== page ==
The oldest pearling town in the Arabian Gulf has been discovered in Umm Al Quwain.
The discovery was made on Al Sinniyah Island, which flourished between the late 6th and mid-8th centuries.
The site, covering an area of approximately 12 hectares, is located near an ancient Christian monastery that was unearthed last year.
"Pearling has been an essential part of the livelihood and a fundamental component of the heritage for over 7,000 years. In addition, the Neolithic graves in Umm Al Quwain are known evidence of pearling," said Sheikh Majid bin Saud bin Rashid Al Mualla, Chairman of Umm Al Quwain Department of Tourism and Archaeology.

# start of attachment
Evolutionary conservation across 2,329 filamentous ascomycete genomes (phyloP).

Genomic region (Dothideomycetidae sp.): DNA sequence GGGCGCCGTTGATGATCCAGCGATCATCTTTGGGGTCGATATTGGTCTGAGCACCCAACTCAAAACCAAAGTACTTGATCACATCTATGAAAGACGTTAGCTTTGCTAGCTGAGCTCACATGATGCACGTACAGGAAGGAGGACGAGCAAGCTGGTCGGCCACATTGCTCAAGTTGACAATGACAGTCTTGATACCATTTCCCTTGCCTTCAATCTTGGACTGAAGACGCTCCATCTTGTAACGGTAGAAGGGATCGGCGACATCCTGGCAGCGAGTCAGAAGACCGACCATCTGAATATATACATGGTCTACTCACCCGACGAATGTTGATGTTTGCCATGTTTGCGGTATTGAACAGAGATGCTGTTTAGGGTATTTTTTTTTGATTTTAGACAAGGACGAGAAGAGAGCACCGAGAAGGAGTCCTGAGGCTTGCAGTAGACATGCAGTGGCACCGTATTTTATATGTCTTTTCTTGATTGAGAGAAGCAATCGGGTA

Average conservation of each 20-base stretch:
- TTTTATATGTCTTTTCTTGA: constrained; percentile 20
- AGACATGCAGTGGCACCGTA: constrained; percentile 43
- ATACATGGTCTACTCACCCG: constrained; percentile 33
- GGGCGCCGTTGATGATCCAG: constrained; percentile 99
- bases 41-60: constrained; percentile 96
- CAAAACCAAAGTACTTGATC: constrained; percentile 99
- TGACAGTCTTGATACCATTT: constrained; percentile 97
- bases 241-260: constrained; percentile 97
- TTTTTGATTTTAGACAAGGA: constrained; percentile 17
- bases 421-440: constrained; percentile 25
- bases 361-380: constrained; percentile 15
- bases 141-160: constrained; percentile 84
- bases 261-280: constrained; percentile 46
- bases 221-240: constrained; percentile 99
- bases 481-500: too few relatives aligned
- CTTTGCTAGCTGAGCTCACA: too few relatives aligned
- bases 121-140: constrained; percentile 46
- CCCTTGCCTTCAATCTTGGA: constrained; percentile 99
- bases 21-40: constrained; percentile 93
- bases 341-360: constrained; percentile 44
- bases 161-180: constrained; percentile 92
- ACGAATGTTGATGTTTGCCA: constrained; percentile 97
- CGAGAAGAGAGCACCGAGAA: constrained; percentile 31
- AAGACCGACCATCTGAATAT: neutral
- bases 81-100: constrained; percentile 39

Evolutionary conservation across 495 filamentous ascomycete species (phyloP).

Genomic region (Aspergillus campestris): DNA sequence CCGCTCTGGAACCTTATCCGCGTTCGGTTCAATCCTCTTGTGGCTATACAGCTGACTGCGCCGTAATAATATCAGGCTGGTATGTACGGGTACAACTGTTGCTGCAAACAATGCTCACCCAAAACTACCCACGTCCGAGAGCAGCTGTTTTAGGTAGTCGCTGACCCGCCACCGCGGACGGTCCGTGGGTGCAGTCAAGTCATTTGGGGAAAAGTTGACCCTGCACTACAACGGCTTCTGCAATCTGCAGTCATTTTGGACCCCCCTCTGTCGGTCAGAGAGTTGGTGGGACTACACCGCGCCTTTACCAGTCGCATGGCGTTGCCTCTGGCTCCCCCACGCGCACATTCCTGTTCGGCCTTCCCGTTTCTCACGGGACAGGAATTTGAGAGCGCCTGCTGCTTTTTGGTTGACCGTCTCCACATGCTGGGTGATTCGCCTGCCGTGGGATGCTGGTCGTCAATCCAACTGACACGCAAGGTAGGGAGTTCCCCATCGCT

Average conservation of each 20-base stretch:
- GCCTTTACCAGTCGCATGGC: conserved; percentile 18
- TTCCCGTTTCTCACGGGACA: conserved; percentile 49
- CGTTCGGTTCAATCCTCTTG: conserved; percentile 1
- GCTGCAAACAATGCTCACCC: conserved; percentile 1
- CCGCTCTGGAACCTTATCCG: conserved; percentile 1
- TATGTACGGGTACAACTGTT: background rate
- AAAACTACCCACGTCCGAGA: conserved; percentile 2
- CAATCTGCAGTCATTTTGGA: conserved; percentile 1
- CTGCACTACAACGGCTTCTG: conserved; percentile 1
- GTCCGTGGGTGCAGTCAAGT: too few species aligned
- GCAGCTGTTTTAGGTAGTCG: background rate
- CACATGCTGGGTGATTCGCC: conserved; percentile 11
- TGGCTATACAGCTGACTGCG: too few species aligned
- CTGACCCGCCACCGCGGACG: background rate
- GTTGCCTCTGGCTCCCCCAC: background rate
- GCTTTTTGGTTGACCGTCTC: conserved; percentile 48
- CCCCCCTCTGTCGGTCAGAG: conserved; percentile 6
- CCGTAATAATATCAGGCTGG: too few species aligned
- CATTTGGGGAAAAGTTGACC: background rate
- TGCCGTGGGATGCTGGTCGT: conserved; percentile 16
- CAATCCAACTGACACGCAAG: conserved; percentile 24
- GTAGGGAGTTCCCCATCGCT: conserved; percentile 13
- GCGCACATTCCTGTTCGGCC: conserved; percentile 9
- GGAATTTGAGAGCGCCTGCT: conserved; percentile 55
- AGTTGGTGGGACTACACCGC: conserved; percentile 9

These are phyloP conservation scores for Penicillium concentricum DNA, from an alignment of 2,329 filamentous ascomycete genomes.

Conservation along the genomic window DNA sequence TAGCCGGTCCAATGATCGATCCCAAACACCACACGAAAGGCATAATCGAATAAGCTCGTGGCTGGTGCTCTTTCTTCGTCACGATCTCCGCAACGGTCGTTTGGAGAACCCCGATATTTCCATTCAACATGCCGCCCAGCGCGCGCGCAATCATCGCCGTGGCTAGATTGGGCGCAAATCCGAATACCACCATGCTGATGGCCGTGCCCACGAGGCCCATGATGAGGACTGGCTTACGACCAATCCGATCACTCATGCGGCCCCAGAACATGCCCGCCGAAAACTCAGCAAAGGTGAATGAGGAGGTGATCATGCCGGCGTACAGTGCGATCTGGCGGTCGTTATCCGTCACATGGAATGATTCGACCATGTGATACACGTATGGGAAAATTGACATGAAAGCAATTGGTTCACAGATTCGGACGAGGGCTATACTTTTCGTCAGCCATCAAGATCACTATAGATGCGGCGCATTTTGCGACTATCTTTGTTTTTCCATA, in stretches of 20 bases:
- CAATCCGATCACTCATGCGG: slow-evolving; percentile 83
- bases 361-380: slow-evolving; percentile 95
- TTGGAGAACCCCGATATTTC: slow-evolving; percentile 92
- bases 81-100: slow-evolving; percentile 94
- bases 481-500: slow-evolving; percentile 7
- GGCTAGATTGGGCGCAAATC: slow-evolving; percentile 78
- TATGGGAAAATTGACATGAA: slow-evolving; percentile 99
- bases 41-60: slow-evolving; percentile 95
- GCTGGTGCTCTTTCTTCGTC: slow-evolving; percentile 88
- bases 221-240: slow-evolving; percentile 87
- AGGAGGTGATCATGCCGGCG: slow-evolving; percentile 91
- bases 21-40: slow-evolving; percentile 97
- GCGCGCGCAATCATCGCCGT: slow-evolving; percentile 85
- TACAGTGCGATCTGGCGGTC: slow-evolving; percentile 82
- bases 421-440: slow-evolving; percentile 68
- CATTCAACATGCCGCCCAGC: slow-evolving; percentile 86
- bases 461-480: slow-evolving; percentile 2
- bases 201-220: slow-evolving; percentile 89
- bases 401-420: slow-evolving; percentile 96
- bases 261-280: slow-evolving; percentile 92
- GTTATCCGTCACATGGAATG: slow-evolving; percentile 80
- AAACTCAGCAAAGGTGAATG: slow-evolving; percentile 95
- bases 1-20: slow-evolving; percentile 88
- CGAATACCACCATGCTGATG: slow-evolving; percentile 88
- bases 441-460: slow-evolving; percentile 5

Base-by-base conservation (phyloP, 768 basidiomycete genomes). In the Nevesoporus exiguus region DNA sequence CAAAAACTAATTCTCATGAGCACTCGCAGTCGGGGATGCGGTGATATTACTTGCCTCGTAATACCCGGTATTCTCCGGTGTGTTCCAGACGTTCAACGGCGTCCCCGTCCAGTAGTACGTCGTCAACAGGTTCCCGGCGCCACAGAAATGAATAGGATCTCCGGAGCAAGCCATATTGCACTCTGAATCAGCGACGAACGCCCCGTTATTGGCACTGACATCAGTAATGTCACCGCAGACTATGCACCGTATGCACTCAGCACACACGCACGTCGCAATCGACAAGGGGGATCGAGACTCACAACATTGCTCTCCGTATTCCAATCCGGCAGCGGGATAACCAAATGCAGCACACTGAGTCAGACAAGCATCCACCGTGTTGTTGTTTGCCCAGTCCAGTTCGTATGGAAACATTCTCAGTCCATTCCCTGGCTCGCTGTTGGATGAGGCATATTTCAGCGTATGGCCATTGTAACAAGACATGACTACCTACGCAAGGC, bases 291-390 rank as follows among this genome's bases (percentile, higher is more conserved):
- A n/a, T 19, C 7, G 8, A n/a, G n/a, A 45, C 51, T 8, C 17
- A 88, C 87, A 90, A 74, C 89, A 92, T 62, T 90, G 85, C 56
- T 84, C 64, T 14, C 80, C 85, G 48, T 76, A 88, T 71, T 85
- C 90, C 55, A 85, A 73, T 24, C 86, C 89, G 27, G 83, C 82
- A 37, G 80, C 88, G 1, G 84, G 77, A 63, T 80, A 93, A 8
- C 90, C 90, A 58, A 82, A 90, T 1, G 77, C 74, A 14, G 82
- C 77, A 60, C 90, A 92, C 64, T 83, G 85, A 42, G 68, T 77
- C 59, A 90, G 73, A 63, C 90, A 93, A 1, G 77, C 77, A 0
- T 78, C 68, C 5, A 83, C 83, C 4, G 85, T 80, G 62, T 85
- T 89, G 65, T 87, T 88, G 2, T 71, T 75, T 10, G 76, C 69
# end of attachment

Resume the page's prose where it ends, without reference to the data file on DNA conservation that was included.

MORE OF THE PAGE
The latest research and archaeological excavation show that this town is one of the largest surviving urbanised settlements ever found in the Emirates, comparable to the prosperity of medieval Julfar in Ras Al Khaimah.
It includes a large number of houses, which indicates the presence of thousands of residents who lived there at the time.
A number of pearls were also found during the excavations as well as a large area of opened and discarded oyster shells.
The Umm Al Quwain Department of Tourism and Archaeology said that it will continue research and excavation work on Al Sinniyah island in collaboration with the Ministry of Culture and Youth, UAE University, the Italian archaeological mission in Umm Al Quwain and Institute for the Study of the Ancient World at New York University.